"Most beginners in skiing feel that their skis should not be waxed because it might make them go too fast," said Warren Raymond, ski professional with the Asa C. Osborn Co., yesterday.
"As a matter of fact, if the skis aren't waxed, they are going to catch so much that the skier won't be able to do anything correctly," he said.
"For instance, if you're coming down a hill and your skis catch on the snow, when you go to turn you will be off balance. The ski that slides the easiest will turn the easiest."
Mr. Raymond explained that in the days when skiing was new in this region, waxing was a science which only experts could understand. The "universal waxes" sold to the average skier in those days were far from satisfactory.
"That picture has been changed by the introduction of a lacquer on the running surfaces of skis. The lacquer is painted on, dries quickly, and forms a protective covering as well as an adequate base for the application of snow-type waxes."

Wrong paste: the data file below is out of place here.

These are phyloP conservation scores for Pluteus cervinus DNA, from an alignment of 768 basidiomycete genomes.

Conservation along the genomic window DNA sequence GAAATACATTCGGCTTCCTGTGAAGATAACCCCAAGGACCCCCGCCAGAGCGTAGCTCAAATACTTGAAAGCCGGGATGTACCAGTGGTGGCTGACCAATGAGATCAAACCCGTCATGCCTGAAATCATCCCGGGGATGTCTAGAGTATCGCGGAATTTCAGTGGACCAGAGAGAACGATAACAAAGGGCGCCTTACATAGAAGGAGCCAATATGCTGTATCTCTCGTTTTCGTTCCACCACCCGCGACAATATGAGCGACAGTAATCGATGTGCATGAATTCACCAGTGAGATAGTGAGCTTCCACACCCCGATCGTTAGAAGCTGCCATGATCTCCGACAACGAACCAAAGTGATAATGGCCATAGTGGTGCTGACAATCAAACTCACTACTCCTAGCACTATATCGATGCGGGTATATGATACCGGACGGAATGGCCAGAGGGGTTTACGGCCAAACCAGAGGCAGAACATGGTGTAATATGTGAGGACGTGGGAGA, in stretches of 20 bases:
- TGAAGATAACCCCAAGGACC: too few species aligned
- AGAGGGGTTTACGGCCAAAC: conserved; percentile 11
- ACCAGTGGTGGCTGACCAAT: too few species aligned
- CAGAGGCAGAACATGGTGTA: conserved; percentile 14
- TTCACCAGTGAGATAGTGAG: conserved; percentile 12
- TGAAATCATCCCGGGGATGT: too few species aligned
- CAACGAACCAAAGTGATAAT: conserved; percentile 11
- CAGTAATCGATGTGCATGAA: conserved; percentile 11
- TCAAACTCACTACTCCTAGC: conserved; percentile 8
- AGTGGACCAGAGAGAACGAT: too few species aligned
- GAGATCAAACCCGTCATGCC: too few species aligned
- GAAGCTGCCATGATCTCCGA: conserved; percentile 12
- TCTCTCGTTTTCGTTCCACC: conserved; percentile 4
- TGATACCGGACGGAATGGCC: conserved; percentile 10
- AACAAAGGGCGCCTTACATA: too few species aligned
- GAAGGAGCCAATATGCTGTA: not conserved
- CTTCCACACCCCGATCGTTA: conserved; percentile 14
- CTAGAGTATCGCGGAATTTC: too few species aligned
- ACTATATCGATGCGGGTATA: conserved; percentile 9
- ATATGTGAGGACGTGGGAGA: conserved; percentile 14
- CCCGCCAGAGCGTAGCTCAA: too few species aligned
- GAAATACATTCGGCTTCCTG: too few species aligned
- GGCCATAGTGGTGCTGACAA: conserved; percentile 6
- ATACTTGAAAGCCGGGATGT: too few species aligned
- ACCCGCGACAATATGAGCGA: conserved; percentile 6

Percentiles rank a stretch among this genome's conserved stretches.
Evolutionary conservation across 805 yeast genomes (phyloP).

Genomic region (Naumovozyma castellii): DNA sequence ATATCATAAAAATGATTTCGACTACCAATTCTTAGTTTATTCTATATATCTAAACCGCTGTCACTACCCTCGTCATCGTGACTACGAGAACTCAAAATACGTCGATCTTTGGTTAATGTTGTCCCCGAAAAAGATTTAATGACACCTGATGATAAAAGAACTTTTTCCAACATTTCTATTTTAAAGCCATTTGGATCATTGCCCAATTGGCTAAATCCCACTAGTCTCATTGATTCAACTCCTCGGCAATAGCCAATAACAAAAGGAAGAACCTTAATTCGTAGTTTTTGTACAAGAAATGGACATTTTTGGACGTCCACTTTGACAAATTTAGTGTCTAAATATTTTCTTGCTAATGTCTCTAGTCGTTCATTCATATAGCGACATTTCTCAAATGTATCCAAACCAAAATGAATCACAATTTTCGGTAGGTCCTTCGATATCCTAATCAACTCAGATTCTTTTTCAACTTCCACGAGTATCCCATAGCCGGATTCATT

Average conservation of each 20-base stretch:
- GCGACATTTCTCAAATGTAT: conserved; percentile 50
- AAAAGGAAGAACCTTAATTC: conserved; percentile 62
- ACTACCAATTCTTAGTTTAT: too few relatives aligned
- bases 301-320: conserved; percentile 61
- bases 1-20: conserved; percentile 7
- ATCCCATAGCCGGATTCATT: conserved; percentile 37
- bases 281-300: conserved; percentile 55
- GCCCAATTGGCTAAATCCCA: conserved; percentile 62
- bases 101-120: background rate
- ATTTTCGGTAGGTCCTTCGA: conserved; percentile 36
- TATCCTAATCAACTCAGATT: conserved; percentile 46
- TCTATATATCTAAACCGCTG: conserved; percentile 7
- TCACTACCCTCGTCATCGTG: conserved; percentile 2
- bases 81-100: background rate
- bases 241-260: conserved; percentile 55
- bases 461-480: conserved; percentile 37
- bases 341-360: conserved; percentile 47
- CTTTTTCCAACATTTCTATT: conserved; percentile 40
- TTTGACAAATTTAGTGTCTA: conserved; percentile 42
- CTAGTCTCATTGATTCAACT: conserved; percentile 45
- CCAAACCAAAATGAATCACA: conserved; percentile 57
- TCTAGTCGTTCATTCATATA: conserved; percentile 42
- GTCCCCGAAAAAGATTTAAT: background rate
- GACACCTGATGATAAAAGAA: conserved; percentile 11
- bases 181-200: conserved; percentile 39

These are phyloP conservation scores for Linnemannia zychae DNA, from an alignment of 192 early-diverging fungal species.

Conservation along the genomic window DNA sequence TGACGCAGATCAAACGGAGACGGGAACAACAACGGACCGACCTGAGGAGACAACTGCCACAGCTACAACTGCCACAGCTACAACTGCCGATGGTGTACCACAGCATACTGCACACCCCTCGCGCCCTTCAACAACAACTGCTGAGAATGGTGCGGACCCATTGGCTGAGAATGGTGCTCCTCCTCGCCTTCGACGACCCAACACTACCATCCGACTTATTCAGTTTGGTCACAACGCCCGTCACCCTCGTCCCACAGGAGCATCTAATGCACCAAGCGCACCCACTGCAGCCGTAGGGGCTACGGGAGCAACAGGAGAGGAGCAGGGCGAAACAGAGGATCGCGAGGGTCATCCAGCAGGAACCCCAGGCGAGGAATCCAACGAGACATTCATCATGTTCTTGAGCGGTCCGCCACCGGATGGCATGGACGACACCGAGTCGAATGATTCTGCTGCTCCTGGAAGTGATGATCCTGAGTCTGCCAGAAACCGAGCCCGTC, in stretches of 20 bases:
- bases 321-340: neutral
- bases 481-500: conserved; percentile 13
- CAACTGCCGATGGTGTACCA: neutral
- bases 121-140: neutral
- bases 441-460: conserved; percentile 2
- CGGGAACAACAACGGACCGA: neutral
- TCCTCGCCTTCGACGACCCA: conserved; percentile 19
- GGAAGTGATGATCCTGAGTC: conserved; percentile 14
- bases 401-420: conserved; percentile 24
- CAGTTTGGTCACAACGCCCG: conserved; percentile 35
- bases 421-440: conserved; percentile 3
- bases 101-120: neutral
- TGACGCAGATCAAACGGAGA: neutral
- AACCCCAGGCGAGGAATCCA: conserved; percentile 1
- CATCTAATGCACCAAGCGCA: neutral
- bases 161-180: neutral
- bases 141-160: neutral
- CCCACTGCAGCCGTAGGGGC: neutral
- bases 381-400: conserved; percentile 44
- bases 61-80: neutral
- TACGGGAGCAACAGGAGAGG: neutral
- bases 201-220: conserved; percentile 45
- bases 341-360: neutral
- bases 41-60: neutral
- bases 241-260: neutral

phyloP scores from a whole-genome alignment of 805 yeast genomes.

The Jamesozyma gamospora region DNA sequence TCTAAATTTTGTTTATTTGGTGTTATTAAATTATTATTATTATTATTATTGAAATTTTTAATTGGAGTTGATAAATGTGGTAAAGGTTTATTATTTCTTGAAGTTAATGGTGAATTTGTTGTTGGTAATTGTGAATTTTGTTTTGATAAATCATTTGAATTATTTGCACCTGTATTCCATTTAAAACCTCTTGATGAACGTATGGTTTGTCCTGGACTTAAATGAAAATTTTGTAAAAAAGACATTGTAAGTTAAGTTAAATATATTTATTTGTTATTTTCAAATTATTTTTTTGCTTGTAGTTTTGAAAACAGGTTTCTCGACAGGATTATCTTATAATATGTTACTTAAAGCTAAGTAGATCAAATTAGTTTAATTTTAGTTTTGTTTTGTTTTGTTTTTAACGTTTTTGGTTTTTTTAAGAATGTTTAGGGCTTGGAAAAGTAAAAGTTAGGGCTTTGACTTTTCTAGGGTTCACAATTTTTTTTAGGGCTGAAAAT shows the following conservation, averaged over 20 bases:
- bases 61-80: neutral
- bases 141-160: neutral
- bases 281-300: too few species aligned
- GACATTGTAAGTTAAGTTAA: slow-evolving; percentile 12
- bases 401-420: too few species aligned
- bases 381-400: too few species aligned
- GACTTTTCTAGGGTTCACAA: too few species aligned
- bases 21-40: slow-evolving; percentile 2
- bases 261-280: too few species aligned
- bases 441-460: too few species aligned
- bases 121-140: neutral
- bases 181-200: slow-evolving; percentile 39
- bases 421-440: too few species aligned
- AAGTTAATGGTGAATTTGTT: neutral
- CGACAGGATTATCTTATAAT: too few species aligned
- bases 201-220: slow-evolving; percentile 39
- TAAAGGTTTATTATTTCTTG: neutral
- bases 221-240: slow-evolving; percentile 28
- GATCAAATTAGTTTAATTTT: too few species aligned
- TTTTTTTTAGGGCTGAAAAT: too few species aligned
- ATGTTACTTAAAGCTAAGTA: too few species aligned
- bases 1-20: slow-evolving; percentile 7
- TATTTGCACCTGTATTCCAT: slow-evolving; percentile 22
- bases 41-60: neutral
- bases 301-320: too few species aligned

Lacquer used purely from a universal standpoint is more successful than the old-type universal waxes, he explained.
"Of course it is almost impossible to climb with a lacquer base on the skis, so for practice slope work, some one of the climbing slope waxes can be used to help out. But in any climb of extended length it is much better to use the very efficient plushskin or moleskin."
When using a ski tow, Raymond explained, no wax of any kind is necessary except the base lacquer.
For slalom, down hill, or cross country racing, wax technique is a very important factor in the final results.
"Taking two runners of equal ability," he said, "the me who has most successfully waxed for the snow and weather conditions encountered will invariably be the winder."
This need not concern the average skier however, for the lacquer will serve him.